Lot 11
  • 11

Paul Nash

120,000 - 180,000 GBP
bidding is closed


  • Paul Nash
  • Path
  • signed
  • oil on canvas
  • 72.5 by 49.5cm.; 28½ by 19½in.
  • Executed in 1922.


Mayor Gallery, London
Leicester Galleries, London, where acquired by J.S. Sykes, 1935, and thence by descent to the present owner


London, Leicester Galleries, Watercolours and Drawings by Paul Nash, 1932, cat. no.35.


Margot Eates, Paul Nash, The Master of the Image, John Murray, London, 1973, p.116 (as Path in a Wood);
Andrew Causey, Paul Nash, Clarendon Press, Oxford, 1980, cat. no.336, p.377, illustrated pl.213.


Original canvas. There is very slight surface dirt visible upon extremely close inspection. There is a single fine diagonal line of craquelure visible to the centre of the composition, visible upon very close inspection. This excepting the work appears in excellent original condition. Ultraviolet light reveals no obvious signs of fluorescence or retouching. Housed in a thick gilt frame. Please telephone the department on +44 (0) 207 293 6424 if you have any questions regarding the present work.
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Catalogue Note

Paul Nash is widely regarded as one of the most influential and forward thinking landscape artists working in Britain in the Twentieth Century. After serving as an official War Artist in the First World War, in which he created some of the most lasting and haunting images, including The Menin Road (1919, Imperial War Museum, London), Nash suddenly found himself out of place, as indeed did many young men of the period, returning home to face ‘the struggles of a war artist without a war.’ Suffering from ‘War Strain’ he and his wife escaped London, eventually settling on the Sussex coast at Dymchurch, and thus beginning a return to his pre-war interest in the most English of traditions, that of landscape painting. Looking to the obvious choices of Constable, Turner and Gainsborough, it was to the lesser known watercolourists Richard Wilson, John Crome and Thomas Girtin, whose work he had been exposed to in the London flat of Edward Marsh before the war, that Nash paid the greatest attention. Painting in the Chilterns, where he and his wife stayed at the Red Lion in Whiteleaf, Nash too drew inspiration from across the Channel, and the late Nineteenth and early Twentieth century developments in French landscape painting. Inspired by the sharp angularity of Cezanne’s brushwork, Nash developed his own style of formalised naturalism that became closely aligned to the developments taking place within the broader English Modernist movement of the period. These influences combined to create thickly-textured, crisp lines that were well-matched with a soft, cool, chalky palette, seen clearly in the present work.

This new found freedom, supported by growing commercial success allowed Nash a chance to explore new directions within his art, including the development of more symbolist elements within his landscapes, such as the inclusion of figures within the landscape, but perhaps more interestingly through the non-representations suggestive of a human presence. With a gentle nod towards English Romanticism, and the compositions of Palmer and Blake, Nash’s landscapes take a more contemporary approach with suggestive hints towards the sexualisation of the landscape for Nash, seen in the present work with the long, winding, penetrating path that divides the forest. The exploration of these semi-erotic feelings towards the natural landscape became a continued source of interest to Nash, aided further by his experiments in the medium of photography from 1930 onwards. These explorations towards a new, semi-abstract style, first became obvious in the beautiful landscapes of the early 1920s, and were later developed further with the onset of his interest in Cubist and eventually Surrealist-inspired compositions, often based around recurring motifs. The retreating avenue and winding path became, much like the long empty, groyne-studded beaches of Dymchurch, a means through which the artist struggled to come to terms with his battling ideals of an artist indebted to the English tradition, and his desire to be amongst the leading voices within a new Modernist movement in Britain. These conflicting tensions and ideals are captured in the delicate, confident handling of the paint in the present work.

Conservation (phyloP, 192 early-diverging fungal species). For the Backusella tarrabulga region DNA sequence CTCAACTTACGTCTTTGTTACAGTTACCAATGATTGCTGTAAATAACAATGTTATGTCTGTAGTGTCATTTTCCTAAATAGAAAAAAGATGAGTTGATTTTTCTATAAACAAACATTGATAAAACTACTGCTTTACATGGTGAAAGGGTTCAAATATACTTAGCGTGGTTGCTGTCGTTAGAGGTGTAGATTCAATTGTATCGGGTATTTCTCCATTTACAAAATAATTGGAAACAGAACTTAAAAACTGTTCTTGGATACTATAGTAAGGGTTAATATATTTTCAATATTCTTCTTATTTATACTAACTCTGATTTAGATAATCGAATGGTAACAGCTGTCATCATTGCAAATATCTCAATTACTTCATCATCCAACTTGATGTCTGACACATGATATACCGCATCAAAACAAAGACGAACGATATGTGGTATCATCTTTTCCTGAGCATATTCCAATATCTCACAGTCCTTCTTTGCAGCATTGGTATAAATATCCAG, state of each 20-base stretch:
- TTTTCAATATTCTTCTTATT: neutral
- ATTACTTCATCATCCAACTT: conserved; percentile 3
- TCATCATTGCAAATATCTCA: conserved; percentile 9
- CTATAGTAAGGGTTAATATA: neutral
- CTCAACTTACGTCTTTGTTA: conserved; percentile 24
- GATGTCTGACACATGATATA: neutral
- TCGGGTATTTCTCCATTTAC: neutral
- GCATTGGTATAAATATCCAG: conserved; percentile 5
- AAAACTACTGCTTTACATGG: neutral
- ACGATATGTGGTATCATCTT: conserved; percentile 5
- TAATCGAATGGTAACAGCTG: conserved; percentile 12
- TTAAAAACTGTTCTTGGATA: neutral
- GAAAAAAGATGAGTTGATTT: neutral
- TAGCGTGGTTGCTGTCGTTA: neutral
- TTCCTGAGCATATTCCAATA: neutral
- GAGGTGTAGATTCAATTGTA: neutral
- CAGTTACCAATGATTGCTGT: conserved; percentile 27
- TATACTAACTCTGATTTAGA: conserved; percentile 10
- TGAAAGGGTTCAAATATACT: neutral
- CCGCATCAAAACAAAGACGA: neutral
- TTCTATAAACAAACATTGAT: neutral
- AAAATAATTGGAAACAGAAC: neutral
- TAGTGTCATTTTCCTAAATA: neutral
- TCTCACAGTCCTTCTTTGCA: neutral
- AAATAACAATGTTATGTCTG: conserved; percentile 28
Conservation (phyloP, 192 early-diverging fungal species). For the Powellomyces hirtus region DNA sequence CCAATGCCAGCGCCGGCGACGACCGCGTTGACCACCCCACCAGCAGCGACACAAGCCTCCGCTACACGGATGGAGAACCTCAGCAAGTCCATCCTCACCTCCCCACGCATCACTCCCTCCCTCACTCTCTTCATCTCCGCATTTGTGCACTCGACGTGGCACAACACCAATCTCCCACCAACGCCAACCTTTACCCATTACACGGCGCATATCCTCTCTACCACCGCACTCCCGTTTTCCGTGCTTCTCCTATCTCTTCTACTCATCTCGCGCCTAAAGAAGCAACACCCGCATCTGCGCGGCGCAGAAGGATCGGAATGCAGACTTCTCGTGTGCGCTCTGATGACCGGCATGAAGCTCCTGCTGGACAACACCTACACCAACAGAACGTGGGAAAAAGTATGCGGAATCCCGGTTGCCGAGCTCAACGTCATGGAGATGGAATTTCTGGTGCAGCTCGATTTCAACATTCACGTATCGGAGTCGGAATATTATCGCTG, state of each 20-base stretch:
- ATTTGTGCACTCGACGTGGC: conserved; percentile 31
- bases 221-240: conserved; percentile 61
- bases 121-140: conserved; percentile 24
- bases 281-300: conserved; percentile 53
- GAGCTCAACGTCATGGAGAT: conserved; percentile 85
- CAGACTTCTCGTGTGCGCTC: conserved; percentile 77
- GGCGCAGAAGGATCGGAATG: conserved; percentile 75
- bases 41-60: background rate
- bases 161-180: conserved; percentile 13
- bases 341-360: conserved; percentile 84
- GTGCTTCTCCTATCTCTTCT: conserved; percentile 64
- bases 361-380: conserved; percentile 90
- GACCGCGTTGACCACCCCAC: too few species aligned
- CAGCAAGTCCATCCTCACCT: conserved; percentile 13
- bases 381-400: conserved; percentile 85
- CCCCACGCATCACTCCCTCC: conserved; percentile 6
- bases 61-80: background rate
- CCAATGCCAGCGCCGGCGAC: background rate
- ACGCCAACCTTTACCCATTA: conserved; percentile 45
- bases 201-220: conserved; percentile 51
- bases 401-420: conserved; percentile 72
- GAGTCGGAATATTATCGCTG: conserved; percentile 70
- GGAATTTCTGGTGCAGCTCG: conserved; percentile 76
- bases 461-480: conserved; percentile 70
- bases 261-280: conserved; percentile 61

Acquired in 1935 from the Leicester Gallery, Nash’s primary London Gallery during his lifetime, the work was bought by J.S. Sykes, the noted inter-war collector of English furniture, clocks and barometers. This strikingly modernist picture formed a rather stark departure from his usual collecting habits (including works by Canaletto and Guardi), and was bought to decorate the walls of his children’s playroom at 35 Avenue Road, St John’s Wood (now the residence of the Sri Lankan Ambassador in London).